I am sure like me, there have been times when you have wondered what difference might have been made to your life, if your younger self had been gifted with the experience and knowledge you have accumulated over the years.
I invited several friends from the writing community to share their thoughts on this subject which I am sure you will enjoy as much as I did.
Today Gwen Plano shares her appreciation of the love and strength she received from her father throughout her life and the lessons she absorbed.
I wish I knew then what I know now. by Gwen Plano
A few weeks ago, in Sedona, AZ
When I was a child, I knew that life had ups and downs. It was everywhere visible on the farm. But I didn’t understand that each moment is a gift. It’s only these latter years that have helped me realize this fact. I’ll backtrack a little to explain what I mean.
Through tears and plenty of fearful situations, my dad would make sure his seven children were safe. When I was thrown from a horse face down on a gravel road, it was my dad who picked me up and took me to the hospital where I remained for the week. When I had pneumonia and could no longer breathe, it was my dad who rescued me. Time and time again, he did that for me and my siblings. And because of his actions, I always knew he would take care of things, take care of me.
Gwen holding her youngest sister.
What I didn’t know was that there would come a time when I would be on my own. Truly on my own. Such a thought didn’t register when I was young. I wasn’t reflective about life in that way. Dad was there, and he was larger than life.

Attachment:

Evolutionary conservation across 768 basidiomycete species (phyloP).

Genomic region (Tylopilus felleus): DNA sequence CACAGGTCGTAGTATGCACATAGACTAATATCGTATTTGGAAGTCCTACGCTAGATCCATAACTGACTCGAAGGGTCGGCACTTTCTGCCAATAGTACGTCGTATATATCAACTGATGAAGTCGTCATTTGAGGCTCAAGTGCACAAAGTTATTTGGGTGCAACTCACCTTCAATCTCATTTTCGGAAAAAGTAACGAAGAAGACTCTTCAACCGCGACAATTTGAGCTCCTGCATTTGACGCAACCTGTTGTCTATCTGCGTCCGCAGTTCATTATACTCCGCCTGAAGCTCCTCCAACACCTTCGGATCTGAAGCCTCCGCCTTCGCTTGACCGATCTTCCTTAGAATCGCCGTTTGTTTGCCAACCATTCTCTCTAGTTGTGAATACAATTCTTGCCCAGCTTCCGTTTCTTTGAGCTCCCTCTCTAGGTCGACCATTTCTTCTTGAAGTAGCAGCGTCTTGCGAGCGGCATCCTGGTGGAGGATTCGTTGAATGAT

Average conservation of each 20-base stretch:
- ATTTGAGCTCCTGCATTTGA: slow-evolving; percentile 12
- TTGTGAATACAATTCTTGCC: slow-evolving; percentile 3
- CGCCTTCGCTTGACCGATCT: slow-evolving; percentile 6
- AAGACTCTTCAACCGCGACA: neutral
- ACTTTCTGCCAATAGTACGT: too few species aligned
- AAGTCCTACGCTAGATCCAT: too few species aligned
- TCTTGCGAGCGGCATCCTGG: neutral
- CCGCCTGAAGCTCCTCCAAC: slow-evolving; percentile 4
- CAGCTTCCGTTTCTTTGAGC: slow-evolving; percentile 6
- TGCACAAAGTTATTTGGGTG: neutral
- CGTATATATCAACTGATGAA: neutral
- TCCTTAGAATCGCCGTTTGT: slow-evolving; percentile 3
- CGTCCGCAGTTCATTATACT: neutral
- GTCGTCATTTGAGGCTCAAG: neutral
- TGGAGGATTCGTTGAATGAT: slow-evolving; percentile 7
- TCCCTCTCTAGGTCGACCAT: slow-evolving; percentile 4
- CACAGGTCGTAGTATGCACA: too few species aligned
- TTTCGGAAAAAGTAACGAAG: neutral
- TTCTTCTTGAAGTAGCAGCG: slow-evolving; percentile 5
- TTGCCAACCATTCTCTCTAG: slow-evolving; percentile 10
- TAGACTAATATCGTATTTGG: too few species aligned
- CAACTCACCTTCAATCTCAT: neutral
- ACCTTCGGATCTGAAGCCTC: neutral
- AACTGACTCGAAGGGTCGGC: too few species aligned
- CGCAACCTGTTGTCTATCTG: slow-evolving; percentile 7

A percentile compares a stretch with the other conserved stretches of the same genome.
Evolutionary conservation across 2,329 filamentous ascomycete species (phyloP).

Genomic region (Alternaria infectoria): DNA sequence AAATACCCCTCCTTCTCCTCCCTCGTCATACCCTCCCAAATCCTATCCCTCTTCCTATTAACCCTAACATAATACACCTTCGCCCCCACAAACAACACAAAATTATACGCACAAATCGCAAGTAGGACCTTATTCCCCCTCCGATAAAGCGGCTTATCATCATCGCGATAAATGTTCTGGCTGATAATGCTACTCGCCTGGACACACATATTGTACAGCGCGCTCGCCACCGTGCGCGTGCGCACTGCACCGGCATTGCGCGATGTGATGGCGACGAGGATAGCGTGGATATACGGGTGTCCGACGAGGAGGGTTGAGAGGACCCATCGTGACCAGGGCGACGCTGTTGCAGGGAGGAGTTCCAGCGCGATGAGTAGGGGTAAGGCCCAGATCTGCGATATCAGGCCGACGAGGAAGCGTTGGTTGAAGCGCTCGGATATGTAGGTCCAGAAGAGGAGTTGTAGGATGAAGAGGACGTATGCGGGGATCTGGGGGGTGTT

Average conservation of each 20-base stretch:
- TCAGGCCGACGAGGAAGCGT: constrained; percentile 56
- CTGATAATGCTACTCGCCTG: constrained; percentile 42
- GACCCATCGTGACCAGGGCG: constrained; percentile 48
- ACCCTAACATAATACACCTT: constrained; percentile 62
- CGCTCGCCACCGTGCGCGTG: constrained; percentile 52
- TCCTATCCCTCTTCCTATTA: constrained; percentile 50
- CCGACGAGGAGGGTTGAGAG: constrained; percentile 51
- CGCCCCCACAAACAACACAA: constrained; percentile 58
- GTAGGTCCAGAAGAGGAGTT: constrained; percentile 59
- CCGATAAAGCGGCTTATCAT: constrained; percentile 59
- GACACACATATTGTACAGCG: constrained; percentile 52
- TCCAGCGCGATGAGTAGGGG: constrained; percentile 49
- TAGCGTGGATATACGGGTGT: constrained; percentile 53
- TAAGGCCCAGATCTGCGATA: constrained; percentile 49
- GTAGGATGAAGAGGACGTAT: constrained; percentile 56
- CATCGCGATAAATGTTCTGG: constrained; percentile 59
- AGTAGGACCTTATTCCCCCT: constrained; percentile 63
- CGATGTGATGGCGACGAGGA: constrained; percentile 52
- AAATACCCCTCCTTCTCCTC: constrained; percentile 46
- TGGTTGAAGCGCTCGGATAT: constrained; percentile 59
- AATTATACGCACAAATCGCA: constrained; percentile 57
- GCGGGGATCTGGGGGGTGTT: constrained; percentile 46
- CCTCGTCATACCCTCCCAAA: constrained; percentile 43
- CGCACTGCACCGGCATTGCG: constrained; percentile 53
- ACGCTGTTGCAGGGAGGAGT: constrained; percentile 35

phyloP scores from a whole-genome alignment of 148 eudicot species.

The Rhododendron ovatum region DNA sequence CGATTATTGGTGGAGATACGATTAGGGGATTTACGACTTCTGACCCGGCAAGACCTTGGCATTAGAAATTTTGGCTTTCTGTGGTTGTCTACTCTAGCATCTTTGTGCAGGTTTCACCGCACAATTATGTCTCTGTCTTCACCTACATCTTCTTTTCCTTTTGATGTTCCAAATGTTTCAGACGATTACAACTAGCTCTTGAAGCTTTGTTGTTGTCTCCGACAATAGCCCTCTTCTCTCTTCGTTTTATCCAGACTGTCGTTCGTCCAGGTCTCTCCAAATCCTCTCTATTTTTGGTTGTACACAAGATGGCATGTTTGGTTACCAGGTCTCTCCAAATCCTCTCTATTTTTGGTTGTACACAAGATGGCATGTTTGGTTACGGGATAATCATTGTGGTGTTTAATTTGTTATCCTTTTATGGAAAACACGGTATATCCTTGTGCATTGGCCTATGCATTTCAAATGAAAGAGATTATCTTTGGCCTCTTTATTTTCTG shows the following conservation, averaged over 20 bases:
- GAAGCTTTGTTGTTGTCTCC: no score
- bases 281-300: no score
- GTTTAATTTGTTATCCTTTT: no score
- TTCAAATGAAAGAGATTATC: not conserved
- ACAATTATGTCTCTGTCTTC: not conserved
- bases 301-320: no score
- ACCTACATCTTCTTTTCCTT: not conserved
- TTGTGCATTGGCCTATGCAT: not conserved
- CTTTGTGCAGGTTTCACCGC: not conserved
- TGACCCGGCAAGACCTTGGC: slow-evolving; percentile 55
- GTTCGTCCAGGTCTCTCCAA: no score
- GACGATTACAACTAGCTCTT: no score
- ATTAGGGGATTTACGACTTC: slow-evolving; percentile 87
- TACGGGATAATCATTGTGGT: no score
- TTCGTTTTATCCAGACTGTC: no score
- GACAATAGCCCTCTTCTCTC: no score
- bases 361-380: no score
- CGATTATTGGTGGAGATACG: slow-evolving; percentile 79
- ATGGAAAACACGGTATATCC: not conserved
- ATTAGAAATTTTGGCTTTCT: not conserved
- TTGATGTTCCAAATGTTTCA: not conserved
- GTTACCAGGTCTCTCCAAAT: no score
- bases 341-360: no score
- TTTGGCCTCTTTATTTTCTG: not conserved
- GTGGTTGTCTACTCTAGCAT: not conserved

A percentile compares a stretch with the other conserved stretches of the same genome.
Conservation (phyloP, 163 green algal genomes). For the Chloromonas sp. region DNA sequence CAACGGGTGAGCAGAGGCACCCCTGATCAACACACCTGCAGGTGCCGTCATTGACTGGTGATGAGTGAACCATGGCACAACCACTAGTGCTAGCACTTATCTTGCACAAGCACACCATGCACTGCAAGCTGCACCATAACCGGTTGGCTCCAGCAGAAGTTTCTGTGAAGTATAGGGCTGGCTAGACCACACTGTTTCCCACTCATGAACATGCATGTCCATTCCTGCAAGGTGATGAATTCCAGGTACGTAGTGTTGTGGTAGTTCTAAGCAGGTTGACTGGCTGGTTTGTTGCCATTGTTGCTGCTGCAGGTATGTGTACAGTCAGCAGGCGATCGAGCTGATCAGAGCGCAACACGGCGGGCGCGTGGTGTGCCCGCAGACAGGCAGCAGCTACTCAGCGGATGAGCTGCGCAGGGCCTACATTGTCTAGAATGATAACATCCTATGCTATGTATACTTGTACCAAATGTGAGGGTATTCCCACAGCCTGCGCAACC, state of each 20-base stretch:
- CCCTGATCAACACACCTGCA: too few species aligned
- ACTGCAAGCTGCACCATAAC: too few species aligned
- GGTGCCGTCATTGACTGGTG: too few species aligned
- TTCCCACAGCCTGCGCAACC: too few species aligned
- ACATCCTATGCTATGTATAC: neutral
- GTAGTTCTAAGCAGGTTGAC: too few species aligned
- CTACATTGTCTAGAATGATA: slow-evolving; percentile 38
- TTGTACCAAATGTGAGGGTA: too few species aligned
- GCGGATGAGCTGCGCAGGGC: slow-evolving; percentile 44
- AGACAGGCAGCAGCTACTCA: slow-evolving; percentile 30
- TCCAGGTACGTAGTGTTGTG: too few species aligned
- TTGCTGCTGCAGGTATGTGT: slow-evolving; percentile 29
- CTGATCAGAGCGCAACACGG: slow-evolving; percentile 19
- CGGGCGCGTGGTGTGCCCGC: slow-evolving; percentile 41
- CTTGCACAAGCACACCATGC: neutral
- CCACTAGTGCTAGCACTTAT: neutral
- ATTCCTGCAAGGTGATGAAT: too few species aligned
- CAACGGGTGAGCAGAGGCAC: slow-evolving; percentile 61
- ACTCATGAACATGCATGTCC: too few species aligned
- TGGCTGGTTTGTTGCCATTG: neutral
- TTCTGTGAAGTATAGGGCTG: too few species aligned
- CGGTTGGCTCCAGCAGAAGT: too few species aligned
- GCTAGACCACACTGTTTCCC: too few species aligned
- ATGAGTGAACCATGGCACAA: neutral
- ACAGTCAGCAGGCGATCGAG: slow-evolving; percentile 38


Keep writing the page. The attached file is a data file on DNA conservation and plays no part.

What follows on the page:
Gwen and her parents at her first wedding.
As I moved into adulthood, my dad slipped slowly to the background and with that movement, I became responsible for my life and soon the lives of my four children. I always worked at one college or another, and when I returned home in the evenings, I attended to other demands. Sometimes life was a blur – diapers to change, little bellies to fill, appointments to keep. And imperceptibly, I slipped into a world that barely included me.
It was tragedy that woke me up, opened my eyes and my heart. And I realized that Dad’s strength was mine. At first, I didn’t understand all the ‘whys’ of the challenges of life. But as the years passed, I began to see the hidden giftedness of those trials. I experienced how pain could bring me into compassion for others, and how fear drew me to a crossroads of choices.